Emma De Burgh was one half of the first tattooed couple attraction, Emma and Frank De Burgh. She was entirely hand tattooed by Samuel O’Reilly the inventor of the tattoo machine. It’s reasonable to assume that during the 18 months that it took him to tattoo Emma that Samuel decided «there must be a faster way to do this». Emma and Frank seem to be the only tattooed attraction at the time that didn’t fabricate a story. The true story of their romance was enough to make people understand the why of their objective to get tattooed. They had a public wedding July 1885, in what seems to be the launching of their career.

    

Romantic Tattoos:

Valentine’s day was just starting to become commercialized in the mid to late 1800’s. Tattooers of that period were hugely influenced by popular current illustration. They used it as reference or straight up copied: lithographed valentine postcards, prayer cards, ornate cards with images of the saints, items that were inexpensive, mass produced and prevalent everywhere. Emma and Frank may be responsible for the introduction to the general public of the ever popular heart and banner tattoo. Fitting the story of their love anchored by tattoos, they both had each other’s names tattooed prominently, as well as many hearts, flowers and cupids.

 

 

Love of Country, Love of God.

Emma and Franck were also covered by many patriotic motifs, but mostly they wore religious tattoos. Emma was celebrated for having tattooed across her upper back, da Vinci’s last supper. Emma may well have been very religious or it could be Victorian fashion of the era. They may have been thinking about what would be popular subjects with their audiences. Religious tattoos being a subject that would be accepted and just slightly shocking, limiting public outcry. Just the fact that Emma was exhibited next to her husband made their act a bit more wholesome than the stand alone, scantly clad, tattooed lady.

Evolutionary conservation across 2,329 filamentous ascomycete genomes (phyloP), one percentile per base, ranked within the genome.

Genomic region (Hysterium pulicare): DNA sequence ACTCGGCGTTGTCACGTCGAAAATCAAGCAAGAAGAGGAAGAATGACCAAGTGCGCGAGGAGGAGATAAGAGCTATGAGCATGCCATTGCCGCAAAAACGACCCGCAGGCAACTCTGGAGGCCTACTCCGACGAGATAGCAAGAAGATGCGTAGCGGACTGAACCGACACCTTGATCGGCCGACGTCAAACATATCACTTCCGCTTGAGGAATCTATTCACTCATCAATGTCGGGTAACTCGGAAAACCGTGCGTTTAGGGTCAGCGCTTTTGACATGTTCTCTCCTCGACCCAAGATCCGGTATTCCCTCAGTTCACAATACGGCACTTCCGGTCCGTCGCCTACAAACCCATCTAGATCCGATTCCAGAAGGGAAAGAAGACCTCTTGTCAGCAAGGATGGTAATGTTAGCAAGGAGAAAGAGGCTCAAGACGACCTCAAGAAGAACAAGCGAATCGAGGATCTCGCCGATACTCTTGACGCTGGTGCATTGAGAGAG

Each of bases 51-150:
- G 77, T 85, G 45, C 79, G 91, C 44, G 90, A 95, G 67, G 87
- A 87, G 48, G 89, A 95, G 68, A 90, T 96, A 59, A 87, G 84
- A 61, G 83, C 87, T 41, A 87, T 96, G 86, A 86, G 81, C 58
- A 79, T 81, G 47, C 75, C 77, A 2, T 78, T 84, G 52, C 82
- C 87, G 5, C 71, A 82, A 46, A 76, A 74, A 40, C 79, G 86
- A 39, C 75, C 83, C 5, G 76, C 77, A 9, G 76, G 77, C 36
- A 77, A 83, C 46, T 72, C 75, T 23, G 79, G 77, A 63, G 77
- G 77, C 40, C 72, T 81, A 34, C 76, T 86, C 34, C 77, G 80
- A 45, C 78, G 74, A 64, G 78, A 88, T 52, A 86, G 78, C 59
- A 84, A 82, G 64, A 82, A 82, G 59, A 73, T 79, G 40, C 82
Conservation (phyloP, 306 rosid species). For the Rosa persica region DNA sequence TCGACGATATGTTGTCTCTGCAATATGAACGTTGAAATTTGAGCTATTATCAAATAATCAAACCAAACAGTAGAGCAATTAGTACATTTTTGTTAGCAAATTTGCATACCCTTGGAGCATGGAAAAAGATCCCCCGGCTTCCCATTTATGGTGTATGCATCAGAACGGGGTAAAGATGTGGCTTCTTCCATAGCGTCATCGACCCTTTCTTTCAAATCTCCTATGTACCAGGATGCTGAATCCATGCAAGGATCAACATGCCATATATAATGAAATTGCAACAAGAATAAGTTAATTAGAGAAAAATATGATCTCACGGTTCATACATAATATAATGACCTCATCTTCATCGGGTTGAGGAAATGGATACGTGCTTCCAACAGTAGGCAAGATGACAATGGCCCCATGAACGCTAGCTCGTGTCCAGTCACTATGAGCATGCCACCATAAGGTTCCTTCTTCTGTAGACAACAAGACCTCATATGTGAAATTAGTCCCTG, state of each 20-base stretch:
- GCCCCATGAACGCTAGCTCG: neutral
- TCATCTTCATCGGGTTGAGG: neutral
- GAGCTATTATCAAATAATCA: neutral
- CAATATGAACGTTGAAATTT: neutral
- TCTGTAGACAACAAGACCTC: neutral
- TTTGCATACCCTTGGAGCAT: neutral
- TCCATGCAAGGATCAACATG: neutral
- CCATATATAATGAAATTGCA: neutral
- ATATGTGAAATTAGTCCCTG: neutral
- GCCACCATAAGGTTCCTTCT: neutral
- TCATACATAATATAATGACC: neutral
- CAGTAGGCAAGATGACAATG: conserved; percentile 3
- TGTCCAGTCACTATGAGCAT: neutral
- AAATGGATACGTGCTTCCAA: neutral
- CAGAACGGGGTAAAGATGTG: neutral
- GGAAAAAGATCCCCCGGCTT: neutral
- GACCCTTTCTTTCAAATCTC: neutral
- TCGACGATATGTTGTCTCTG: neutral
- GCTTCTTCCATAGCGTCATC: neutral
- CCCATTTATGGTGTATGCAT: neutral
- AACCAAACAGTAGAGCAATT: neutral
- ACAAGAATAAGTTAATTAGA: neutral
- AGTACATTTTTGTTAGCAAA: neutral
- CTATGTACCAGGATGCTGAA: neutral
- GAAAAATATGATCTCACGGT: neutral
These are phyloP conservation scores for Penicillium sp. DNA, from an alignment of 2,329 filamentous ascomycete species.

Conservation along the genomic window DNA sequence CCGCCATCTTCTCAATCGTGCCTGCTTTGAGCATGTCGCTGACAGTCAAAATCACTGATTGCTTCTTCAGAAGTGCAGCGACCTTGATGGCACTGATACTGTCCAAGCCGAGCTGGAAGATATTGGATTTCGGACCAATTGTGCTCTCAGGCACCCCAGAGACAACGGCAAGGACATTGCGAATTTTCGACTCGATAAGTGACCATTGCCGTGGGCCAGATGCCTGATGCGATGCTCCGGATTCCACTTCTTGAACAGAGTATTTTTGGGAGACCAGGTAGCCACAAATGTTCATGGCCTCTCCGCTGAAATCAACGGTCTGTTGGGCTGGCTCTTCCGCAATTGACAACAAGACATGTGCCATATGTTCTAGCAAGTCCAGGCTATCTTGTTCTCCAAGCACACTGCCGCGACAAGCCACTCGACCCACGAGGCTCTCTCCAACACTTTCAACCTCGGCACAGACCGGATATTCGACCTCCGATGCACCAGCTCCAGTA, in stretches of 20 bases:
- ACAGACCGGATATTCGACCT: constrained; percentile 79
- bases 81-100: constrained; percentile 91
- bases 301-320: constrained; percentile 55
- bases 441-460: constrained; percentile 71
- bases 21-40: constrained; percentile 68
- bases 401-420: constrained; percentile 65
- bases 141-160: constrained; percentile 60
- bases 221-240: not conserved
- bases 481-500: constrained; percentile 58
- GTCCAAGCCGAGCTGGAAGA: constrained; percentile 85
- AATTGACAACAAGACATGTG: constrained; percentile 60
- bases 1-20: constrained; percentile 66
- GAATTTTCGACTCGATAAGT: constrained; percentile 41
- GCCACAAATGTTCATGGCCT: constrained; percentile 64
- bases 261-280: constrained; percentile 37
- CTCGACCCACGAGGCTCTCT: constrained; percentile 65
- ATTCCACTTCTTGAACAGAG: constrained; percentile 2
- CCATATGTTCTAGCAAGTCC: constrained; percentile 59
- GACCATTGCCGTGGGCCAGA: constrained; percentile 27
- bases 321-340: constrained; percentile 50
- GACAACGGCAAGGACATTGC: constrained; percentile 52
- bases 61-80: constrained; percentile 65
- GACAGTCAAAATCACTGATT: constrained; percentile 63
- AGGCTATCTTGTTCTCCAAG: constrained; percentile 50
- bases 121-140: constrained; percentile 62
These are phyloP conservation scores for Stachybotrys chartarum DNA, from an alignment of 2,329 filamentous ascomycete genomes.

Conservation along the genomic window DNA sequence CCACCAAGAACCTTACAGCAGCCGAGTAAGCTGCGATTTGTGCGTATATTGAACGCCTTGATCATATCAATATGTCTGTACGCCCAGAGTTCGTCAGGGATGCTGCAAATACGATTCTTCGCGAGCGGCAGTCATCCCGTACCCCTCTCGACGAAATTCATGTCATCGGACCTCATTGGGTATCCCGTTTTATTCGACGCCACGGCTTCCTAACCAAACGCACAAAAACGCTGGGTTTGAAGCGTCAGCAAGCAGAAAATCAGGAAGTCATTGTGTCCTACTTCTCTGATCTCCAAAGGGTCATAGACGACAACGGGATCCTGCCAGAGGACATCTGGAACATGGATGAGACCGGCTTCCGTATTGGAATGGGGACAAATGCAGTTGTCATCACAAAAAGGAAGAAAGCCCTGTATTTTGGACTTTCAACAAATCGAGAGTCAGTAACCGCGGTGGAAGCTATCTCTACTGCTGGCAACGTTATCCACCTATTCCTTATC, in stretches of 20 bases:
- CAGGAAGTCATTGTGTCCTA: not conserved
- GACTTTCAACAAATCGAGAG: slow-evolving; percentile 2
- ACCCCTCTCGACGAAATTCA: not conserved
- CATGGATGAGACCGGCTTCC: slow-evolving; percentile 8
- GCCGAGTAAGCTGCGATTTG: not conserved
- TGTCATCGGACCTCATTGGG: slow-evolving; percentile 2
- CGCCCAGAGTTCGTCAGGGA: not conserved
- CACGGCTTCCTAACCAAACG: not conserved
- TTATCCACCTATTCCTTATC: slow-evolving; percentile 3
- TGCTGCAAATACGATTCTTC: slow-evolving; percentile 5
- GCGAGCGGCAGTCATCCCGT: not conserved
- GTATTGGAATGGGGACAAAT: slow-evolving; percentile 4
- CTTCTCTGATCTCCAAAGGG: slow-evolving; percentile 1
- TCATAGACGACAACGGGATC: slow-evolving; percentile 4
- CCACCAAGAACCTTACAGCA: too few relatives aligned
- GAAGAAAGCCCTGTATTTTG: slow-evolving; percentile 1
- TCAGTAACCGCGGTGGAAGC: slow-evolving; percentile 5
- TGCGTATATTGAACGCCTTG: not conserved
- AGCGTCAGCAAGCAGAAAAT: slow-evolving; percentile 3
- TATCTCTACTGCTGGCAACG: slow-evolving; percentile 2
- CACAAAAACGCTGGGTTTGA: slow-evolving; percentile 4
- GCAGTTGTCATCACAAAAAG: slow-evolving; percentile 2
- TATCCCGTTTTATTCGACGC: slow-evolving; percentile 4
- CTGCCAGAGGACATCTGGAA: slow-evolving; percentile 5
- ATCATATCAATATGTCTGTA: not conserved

Christian tattoo designs have taken several complicated turns throughout history. Most everyone has heard of Leviticus 19:28 which is interpreted as forbidding tattoos. The interdiction in the bible was a way to make hygienic suggestions but also remove an important identifying pagan ritual. Before Christianity, most of the Europe practiced a pagan religion, rituals and celebrations were removed or converted, to make way for the new religion. The Romans assumed correctly that Christians believed that marks on the body were a source of shame. So they forcibly tattooed Christian slaves to prevent their running away. It is written in the bible that Babylon had tattooed on her forehead «mother of harlots and of earth’s abominations». However, as an act of rebellion against their oppressors Christian tattoos soon became an outward symbol of devotion. It is mentioned in Galatians 6:17 «From now on let no one trouble me, for I bear in my body the marks of the Lord Jesus». At different periods in history tattooed crosses were believed to: ward off the plague, to ensure one of being buried in a Christian cemetery, or as a souvenir of a pilgrimage to Jerusalem.

 

European Tour

Emma and Franck were first exhibited in Berlin, circa 1891. They became very famous in Europe and toured for many years.

Body Image and the Pressure of Public Exhibition

Maybe exposing herself publicly night after night and being subjected to the public’s often cruel remarks about her body or just because they were living the good life and eating well, Emma started to put on weight. Today’s theories about body image or the idea of women reclaiming ownership of her body, make it tempting to make conjecture, we’ll never know for sure. We do know that she was judged and ridiculed by her public. After her weight gain Sir Walter Burnes-Jones (artist) famously wrote to (fellow artist) Whistler that she gained so much weight that «the apostles now had wide grins across their faces».

Emma might have cared less, she felt confident enough to be photographed naked. You must check out the nude photo of Emma in The Tattooed Lady by Amelia Klem Osterud (2014). Taylor Trade Publishing. If you are interested in the history of tattooed women, this book is essential.